In a previous experiment, we found that images can be embedded into a background panorama. Now its time to see if we can use this to make a stitched panoramic movie.
Step 1. Record a background panorama
I made a movie of my lounge room using a Panasonic NS-DV50A digital video (DV) camera. I captured this to DV-AVI format, then used VirtualDub to de-interlace and convert frames to JPEG images.
I took a couple of overlapping pans around the room. Nothing fancy here. Just think "painting with camera". Next I selected every 10th frame and made the background panorama using Autostitch:
Step 2. Record some action
Next, I took some video of the kids playing in the room. Again, I de-interlaced and converted the frames to JPEG images. You can see this video in the output below.
Step 3. Stitch frames against panorama
Here's the tricky part. We want to take each frame of the video, and stitch it together with all of the frames for the background panorama. This will generate one panorama per input frame, which we will then combine to produce the output.
The catch is that Autostitch is a GUI application. Doing this by hand using the GUI is way too time consuming, so I wrote some black-magic code to control Autostitch via a batch process.
This produces images with a fixed width but variable height. I resized these to a consistent size.
Step 4. Convert panoramas to movie
Next, I loaded the panorama image sequence into
VirtualDub and converted it to a movie file. Additionally, I combined the panoramic image with the original movie, and exported these frames as a movie.
Here's the stitched panoramic movie along side the input movie:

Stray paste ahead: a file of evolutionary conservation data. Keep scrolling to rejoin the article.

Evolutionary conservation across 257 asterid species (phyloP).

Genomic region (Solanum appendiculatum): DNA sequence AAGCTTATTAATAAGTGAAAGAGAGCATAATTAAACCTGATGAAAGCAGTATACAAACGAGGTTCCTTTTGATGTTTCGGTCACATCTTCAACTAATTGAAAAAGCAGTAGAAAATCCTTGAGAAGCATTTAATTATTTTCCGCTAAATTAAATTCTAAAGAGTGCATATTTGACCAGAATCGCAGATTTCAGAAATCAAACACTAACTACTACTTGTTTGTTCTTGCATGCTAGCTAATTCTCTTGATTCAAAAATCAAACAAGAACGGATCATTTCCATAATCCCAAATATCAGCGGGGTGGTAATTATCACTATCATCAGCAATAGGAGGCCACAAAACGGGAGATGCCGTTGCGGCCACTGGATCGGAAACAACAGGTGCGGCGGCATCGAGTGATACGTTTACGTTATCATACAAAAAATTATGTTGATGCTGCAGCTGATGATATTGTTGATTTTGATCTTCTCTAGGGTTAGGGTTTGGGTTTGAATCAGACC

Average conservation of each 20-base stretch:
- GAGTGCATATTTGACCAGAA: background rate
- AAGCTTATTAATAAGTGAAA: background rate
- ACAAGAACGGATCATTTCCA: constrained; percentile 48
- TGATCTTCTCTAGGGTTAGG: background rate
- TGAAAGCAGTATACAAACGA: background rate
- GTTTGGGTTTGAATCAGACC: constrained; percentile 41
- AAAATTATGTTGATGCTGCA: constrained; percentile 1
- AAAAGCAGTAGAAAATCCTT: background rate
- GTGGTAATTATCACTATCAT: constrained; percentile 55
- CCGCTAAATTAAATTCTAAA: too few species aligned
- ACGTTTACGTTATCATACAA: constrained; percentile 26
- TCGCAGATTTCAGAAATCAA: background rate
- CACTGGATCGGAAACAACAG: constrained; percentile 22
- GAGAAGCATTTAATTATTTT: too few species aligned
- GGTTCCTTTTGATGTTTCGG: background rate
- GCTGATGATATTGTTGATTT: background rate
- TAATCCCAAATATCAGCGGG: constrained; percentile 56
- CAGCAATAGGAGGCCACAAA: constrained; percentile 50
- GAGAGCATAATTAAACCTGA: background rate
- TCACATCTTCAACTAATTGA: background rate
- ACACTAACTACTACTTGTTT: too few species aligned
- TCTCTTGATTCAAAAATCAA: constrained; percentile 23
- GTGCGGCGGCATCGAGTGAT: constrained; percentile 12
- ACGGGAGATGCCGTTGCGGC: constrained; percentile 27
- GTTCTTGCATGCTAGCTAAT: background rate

I tried to stretch the capabilities of the matching by doing some zooms and rotations with the camera. Towards the end of the movie is a section where the matching breaks down because there is probably too much transformation of the image. Although the SIFT should be able to handle this, there may be orientation-dependent differences in the characteristics of the features that cause it problems. This is due to the de-interlacing of the original image, which means that scan lines are duplicated so the detail in the horizontal and vertical directions are not the same.
Overall, I'm pretty happy with the result. Its not perfect, and could probably be improved with some specific support for this sort of thing. We are asking Autostitch to do a few things it was not designed to do. Basically, we don't want to re-stitch the entire panorama for each new foreground frame. We want the background to be stable, but can be more lenient when stitching the foreground frame. Also, with specific knowledge about which frame should go on top, it should be possible to smoothly blend the frames without losing the foreground.
Being able to embed video into a panorama suggests interesting possibilities for immersive media browsing environments based on 3D panoramas. See: "Browsing personal media archives with spatial context using panoramas".